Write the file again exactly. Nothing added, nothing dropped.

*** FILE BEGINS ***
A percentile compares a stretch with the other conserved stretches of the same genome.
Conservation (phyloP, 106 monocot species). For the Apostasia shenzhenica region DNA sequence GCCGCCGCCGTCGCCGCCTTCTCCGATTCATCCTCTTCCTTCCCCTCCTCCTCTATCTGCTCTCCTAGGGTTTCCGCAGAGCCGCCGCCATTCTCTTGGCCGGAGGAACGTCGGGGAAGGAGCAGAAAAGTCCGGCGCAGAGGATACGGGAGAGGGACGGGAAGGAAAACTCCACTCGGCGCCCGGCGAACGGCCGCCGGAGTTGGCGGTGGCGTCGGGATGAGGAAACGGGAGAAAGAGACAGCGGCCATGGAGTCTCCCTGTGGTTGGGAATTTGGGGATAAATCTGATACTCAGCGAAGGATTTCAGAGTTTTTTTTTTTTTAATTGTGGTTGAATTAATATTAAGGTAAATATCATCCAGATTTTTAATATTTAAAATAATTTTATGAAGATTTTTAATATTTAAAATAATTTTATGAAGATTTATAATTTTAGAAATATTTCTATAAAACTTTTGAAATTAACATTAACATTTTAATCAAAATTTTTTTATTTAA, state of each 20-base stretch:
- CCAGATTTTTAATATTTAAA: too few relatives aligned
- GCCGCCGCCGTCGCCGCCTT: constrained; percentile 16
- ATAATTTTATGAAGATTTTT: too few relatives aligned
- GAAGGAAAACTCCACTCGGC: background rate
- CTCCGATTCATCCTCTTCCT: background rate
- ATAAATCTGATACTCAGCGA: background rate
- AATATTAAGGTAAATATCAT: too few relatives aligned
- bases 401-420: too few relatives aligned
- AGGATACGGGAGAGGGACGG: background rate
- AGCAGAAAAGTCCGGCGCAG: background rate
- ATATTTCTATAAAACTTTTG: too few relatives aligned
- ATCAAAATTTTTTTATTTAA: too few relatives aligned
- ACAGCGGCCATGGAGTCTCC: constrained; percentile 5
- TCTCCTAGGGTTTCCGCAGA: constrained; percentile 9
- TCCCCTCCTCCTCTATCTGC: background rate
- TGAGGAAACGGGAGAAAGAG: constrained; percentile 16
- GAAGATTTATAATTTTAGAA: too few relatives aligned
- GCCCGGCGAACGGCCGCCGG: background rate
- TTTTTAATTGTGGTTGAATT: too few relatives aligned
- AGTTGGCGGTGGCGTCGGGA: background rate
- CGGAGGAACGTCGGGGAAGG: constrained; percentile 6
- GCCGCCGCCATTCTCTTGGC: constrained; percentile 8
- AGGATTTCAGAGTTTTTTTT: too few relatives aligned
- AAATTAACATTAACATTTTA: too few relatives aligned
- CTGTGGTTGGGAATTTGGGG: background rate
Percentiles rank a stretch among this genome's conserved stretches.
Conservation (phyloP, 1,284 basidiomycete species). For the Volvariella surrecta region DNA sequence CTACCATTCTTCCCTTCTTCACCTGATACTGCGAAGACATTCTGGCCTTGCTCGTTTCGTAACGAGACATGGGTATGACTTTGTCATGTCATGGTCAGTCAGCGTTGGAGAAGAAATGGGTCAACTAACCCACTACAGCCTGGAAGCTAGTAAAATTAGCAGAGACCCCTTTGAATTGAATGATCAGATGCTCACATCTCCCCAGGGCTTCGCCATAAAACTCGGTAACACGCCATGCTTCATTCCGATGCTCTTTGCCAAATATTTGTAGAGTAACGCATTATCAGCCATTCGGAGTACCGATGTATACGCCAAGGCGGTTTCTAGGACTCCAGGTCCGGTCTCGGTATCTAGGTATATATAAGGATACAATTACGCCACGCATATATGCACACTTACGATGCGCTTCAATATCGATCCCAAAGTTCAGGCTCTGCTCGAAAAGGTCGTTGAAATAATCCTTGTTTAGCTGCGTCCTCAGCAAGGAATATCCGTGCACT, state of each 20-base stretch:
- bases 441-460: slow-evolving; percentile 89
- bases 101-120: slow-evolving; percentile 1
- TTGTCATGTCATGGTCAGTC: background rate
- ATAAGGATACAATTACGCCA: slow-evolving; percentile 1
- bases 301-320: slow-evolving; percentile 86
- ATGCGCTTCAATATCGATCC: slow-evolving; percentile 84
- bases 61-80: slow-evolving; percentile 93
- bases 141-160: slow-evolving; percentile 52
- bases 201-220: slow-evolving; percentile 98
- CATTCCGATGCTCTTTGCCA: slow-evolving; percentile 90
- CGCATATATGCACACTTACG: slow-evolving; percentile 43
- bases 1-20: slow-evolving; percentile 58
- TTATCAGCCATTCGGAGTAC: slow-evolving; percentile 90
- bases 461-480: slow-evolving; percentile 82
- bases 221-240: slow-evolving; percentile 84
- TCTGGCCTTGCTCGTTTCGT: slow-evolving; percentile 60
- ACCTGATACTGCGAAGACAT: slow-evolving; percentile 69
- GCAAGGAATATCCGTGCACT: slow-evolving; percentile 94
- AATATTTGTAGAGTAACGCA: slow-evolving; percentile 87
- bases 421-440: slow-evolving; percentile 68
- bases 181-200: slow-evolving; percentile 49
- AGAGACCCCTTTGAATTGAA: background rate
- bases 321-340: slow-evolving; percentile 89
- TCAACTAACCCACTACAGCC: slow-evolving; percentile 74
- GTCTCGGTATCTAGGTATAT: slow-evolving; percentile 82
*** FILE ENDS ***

A percentile compares a stretch with the other conserved stretches of the same genome.
Conservation (phyloP, 106 monocot species). For the Apostasia shenzhenica region DNA sequence GCCGCCGCCGTCGCCGCCTTCTCCGATTCATCCTCTTCCTTCCCCTCCTCCTCTATCTGCTCTCCTAGGGTTTCCGCAGAGCCGCCGCCATTCTCTTGGCCGGAGGAACGTCGGGGAAGGAGCAGAAAAGTCCGGCGCAGAGGATACGGGAGAGGGACGGGAAGGAAAACTCCACTCGGCGCCCGGCGAACGGCCGCCGGAGTTGGCGGTGGCGTCGGGATGAGGAAACGGGAGAAAGAGACAGCGGCCATGGAGTCTCCCTGTGGTTGGGAATTTGGGGATAAATCTGATACTCAGCGAAGGATTTCAGAGTTTTTTTTTTTTTAATTGTGGTTGAATTAATATTAAGGTAAATATCATCCAGATTTTTAATATTTAAAATAATTTTATGAAGATTTTTAATATTTAAAATAATTTTATGAAGATTTATAATTTTAGAAATATTTCTATAAAACTTTTGAAATTAACATTAACATTTTAATCAAAATTTTTTTATTTAA, state of each 20-base stretch:
- CCAGATTTTTAATATTTAAA: too few relatives aligned
- GCCGCCGCCGTCGCCGCCTT: constrained; percentile 16
- ATAATTTTATGAAGATTTTT: too few relatives aligned
- GAAGGAAAACTCCACTCGGC: background rate
- CTCCGATTCATCCTCTTCCT: background rate
- ATAAATCTGATACTCAGCGA: background rate
- AATATTAAGGTAAATATCAT: too few relatives aligned
- bases 401-420: too few relatives aligned
- AGGATACGGGAGAGGGACGG: background rate
- AGCAGAAAAGTCCGGCGCAG: background rate
- ATATTTCTATAAAACTTTTG: too few relatives aligned
- ATCAAAATTTTTTTATTTAA: too few relatives aligned
- ACAGCGGCCATGGAGTCTCC: constrained; percentile 5
- TCTCCTAGGGTTTCCGCAGA: constrained; percentile 9
- TCCCCTCCTCCTCTATCTGC: background rate
- TGAGGAAACGGGAGAAAGAG: constrained; percentile 16
- GAAGATTTATAATTTTAGAA: too few relatives aligned
- GCCCGGCGAACGGCCGCCGG: background rate
- TTTTTAATTGTGGTTGAATT: too few relatives aligned
- AGTTGGCGGTGGCGTCGGGA: background rate
- CGGAGGAACGTCGGGGAAGG: constrained; percentile 6
- GCCGCCGCCATTCTCTTGGC: constrained; percentile 8
- AGGATTTCAGAGTTTTTTTT: too few relatives aligned
- AAATTAACATTAACATTTTA: too few relatives aligned
- CTGTGGTTGGGAATTTGGGG: background rate
Percentiles rank a stretch among this genome's conserved stretches.
Conservation (phyloP, 1,284 basidiomycete species). For the Volvariella surrecta region DNA sequence CTACCATTCTTCCCTTCTTCACCTGATACTGCGAAGACATTCTGGCCTTGCTCGTTTCGTAACGAGACATGGGTATGACTTTGTCATGTCATGGTCAGTCAGCGTTGGAGAAGAAATGGGTCAACTAACCCACTACAGCCTGGAAGCTAGTAAAATTAGCAGAGACCCCTTTGAATTGAATGATCAGATGCTCACATCTCCCCAGGGCTTCGCCATAAAACTCGGTAACACGCCATGCTTCATTCCGATGCTCTTTGCCAAATATTTGTAGAGTAACGCATTATCAGCCATTCGGAGTACCGATGTATACGCCAAGGCGGTTTCTAGGACTCCAGGTCCGGTCTCGGTATCTAGGTATATATAAGGATACAATTACGCCACGCATATATGCACACTTACGATGCGCTTCAATATCGATCCCAAAGTTCAGGCTCTGCTCGAAAAGGTCGTTGAAATAATCCTTGTTTAGCTGCGTCCTCAGCAAGGAATATCCGTGCACT, state of each 20-base stretch:
- bases 441-460: slow-evolving; percentile 89
- bases 101-120: slow-evolving; percentile 1
- TTGTCATGTCATGGTCAGTC: background rate
- ATAAGGATACAATTACGCCA: slow-evolving; percentile 1
- bases 301-320: slow-evolving; percentile 86
- ATGCGCTTCAATATCGATCC: slow-evolving; percentile 84
- bases 61-80: slow-evolving; percentile 93
- bases 141-160: slow-evolving; percentile 52
- bases 201-220: slow-evolving; percentile 98
- CATTCCGATGCTCTTTGCCA: slow-evolving; percentile 90
- CGCATATATGCACACTTACG: slow-evolving; percentile 43
- bases 1-20: slow-evolving; percentile 58
- TTATCAGCCATTCGGAGTAC: slow-evolving; percentile 90
- bases 461-480: slow-evolving; percentile 82
- bases 221-240: slow-evolving; percentile 84
- TCTGGCCTTGCTCGTTTCGT: slow-evolving; percentile 60
- ACCTGATACTGCGAAGACAT: slow-evolving; percentile 69
- GCAAGGAATATCCGTGCACT: slow-evolving; percentile 94
- AATATTTGTAGAGTAACGCA: slow-evolving; percentile 87
- bases 421-440: slow-evolving; percentile 68
- bases 181-200: slow-evolving; percentile 49
- AGAGACCCCTTTGAATTGAA: background rate
- bases 321-340: slow-evolving; percentile 89
- TCAACTAACCCACTACAGCC: slow-evolving; percentile 74
- GTCTCGGTATCTAGGTATAT: slow-evolving; percentile 82